ECTS Abstracts (2015) 1 P324

Factors associated with the development of osteoporosis after recent spinal cord injury: a 12-month follow-up study

Laia Gifre1, Joan Vidal2, Josep Lluís Carrasco3, Africa Muxi4, Enric Portell2, Ana Monegal1, Nuria Guañabens1 & Pilar Peris1


1Rheumatology Department, Hospital Clinic of Barcelona, Barcelona, Spain; 2Guttmann Neurorehabilitation Institute. Universitat Autònoma de Barcelona, Badalona, Spain; 3Public Health Department, University of Barcelona, Barcelona, Spain; 4Nuclear Medicine Department. Hospital Clínic of Barcelona, Barcelona, Spain.


Background: Spinal cord injury (SCI) is associated with a marked bone loss short-term after injury and a consequent increased risk of osteoporosis and fractures. We recently observed the development of osteoporosis in nearly 50% of SCI patients one year after injury. Therefore, the aim of this study was to evaluate the factors associated with osteoporosis development in these patients.

Methods: We included patients with complete recent SCI (<6 months) evaluating bone turnover markers (P1NP, bone ALP and sCTx), 25-OH vitamin D levels and lumbar and femoral BMD at baseline, 6 and 12 months after SCI. The risk factors for osteoporosis analysed included: age, gender, BMI, toxic habits, bone turnover markers, 25-OH vitamin D levels, lumbar and femoral BMD, level, severity and type of SCI and days-since-injury. Osteoporosis was defined according to WHO criteria.

Results: 29/42 patients completed the 12-month follow-up. 52% developed osteoporosis during follow-up. Patients who developed osteoporosis had lower BMD values at femur and lumbar spine and higher bone turnover markers values (P1NP and bone ALP) at baseline. On multivariate analysis, the principal factors related to osteoporosis development were: total femur BMD <1 gr/cm2 (RR, 3.61; 95%CI, 1.30-10.06, p=0.002) and lumbar BMD <1.2 gr/cm2 at baseline (0.97 probability of osteoporosis with both parameters under these values). Increased risk for osteoporosis was also associated with increased baseline values of bone ALP (>14ng/mL) (RR, 2.40; 95%CI, 1.10-5.23, p=0.041) and P1NP (>140ng/mL) (RR, 3.08; 95%CI, 1.10-8.57, p=0.017). Conversely, age, BMI, type and time-since-SCI or 25-OHD levels were not related to increased risk of osteoporosis over 12 months.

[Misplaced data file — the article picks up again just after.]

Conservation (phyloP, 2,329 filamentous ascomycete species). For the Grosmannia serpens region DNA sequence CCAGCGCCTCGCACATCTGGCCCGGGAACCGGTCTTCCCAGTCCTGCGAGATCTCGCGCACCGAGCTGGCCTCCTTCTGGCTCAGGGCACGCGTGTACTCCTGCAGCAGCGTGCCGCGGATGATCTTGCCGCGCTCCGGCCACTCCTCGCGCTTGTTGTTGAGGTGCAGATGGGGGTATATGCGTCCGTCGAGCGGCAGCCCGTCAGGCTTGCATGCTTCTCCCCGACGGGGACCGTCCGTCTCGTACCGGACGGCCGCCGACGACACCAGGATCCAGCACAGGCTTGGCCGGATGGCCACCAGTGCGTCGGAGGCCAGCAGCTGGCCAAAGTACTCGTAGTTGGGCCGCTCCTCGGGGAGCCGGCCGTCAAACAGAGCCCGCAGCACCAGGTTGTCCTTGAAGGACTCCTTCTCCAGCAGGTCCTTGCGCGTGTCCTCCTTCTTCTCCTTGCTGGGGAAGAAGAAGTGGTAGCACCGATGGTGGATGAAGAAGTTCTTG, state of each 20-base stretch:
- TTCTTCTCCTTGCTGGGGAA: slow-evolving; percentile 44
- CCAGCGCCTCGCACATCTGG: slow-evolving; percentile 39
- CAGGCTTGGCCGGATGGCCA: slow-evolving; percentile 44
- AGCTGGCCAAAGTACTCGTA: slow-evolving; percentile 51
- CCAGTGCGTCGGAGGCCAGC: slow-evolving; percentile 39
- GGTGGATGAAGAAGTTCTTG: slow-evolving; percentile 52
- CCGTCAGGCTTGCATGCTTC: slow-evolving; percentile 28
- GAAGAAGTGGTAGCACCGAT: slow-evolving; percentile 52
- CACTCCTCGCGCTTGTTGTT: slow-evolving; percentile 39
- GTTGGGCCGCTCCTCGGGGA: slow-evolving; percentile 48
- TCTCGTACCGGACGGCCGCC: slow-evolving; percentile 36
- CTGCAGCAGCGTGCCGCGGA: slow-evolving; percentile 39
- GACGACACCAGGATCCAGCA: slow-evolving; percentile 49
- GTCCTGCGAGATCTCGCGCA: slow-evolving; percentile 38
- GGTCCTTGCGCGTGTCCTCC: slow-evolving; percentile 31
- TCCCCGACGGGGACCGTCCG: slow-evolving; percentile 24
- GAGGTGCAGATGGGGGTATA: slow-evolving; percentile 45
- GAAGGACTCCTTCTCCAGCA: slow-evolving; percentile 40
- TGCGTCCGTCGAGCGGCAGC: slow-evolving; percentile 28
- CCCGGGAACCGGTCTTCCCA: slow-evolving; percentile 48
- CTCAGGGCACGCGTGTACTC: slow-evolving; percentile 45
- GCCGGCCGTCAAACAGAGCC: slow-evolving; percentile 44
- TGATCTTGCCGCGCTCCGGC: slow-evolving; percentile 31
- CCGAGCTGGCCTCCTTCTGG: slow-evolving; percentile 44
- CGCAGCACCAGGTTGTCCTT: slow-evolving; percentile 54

Conclusions: The evaluation of BMD at the lumbar spine and femur short-term after SCI constitutes the principal factor for predicting the development of osteoporosis during the first year after SCI. These data indicate the need to evaluate and treat these patients shortly after injury.

Disclosure: The authors declared no competing interests. Work funded by a grant from Fundació La Marató de TV3.

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